Fig ___ PO steel bodied road stone or tarmacadam wagon

Sketch of a steel bodied stone wagon

There are a couple of photographs of such a facility in the late Mike Lloyd's book The Tannant Valley Railway. I do not have my copy to hand bur from memory the siding was a dedicated private siding at some remote location, the loading bank was long enough to hold perhaps ten wagons in the open and a further three or four could fit inside the tin shed covering the tarred chippings plant at the buffers end of the siding.

Limestone and lime (produced by cooking limestone) were both shipped in PO wagons, usually owned by the quarry producing the stone. Broken limestone was used in large quantities by steel works and rakes of between ten and twenty wagons (all owned by either the quarry or the steel works) would be seen carrying this material.

Lime was usually made at or close to the quarry and was shipped loose or bagged by the single wagon load, as it would contaminate the wagons the railways were not obliged to carry it (although they often did). The PO wagons used for lime were either fitted with a roof (usually peaked) or with a horizontal bar to support a tarpaulin. Lime was mainly produced in fairly large kilns, often with a siding running up close to the sides of the kiln, these are discussed under Lineside Industries. Some lime from smaller quarries was however carted by road to a remote siding. I believe that where this was done a covered loading area was the norm.

Steel works consumed a lot of lime and it was widely used in agriculture where it was spread on acid or 'sour' soils. Other uses included antiseptic preparations, tanning leather, making chocolate and sugar refining and even for making perfume. It was used in the manufacture of caustic soda and as a water softening agent in hard water areas. Lime wagons can therefore appear on almost any layout.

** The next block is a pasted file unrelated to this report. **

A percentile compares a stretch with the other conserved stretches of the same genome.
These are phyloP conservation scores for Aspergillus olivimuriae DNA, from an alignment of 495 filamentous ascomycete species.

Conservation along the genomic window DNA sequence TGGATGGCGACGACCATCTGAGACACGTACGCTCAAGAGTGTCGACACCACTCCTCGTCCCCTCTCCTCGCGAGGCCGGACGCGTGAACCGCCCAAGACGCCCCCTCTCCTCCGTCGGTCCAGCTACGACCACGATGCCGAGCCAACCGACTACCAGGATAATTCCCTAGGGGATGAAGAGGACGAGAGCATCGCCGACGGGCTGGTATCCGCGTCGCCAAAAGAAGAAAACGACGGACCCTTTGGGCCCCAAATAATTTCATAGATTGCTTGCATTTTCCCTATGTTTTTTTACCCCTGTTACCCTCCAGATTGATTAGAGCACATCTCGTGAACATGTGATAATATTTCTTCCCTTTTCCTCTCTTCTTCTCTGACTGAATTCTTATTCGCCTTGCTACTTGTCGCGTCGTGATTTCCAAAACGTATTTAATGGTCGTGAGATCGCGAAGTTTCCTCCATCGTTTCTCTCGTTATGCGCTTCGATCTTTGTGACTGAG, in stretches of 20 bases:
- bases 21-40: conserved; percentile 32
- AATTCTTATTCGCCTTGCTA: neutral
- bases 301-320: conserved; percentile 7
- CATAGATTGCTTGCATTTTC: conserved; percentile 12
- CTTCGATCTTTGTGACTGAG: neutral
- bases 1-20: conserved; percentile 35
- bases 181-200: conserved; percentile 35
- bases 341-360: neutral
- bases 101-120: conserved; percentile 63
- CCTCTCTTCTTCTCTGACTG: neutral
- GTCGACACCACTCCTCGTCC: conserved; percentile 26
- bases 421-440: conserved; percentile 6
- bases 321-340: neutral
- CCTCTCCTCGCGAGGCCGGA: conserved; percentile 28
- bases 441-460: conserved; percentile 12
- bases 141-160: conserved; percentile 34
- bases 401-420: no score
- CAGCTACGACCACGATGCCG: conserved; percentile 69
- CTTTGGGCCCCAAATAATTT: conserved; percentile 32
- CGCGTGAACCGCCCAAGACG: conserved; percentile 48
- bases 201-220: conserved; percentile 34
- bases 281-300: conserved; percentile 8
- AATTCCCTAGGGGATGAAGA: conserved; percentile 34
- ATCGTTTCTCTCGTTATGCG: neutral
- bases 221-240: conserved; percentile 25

In the mid 1990's there was a working for agricultural lime, moved in a rake of seven un-sheeted HEA hoppers, which surprised me as I thought lime was always covered over in transit. The lime was only loaded to within about eighteen inches of the top of the sides, possibly to reduce the amount blown out of the wagon or possibly because it weighs more than the coal the wagons were designed for (I am not sure which).

Lime was also essential for making 'bleaching powder' which was vital to the cloth industry. Although bleaching powder itself was rather unpleasant stuff I have found no record of wagons built to carry it, however as bleaching powder was very valuable the legislation on charging allowed the railways to earn a healthy profit on carrying it (beaching powder was selling for over a hundred pounds a ton at the time the railways were first being built). Bleaching powder was shipped in wooden barrels, heavily stained white, and the vans used to carry it would have some staining round the doors where they had been loaded.

Limestone is Calcium Carbonate (CaCO3) and lime is Calcium Oxide, CaO. If you add water to lime you get slaked lime, calcium hydroxide Ca(OH)2. Slaked lime mixed with water and sand is mortar, used in building brick and stone buildings, the lime reacts with carbon dioxide in the air to form calcium carbonate (limestone).

In quarries who's business was mainly the manufacture of lime the poor quality rock was often crushed and sold as road stone as a side line. Most of this road stone was sold for local use and most was taken out by road but short rakes of wagons carrying this stone might be seen in the vicinity of the quarry, in transit through the system or being unloaded in a goods yard close by the road works.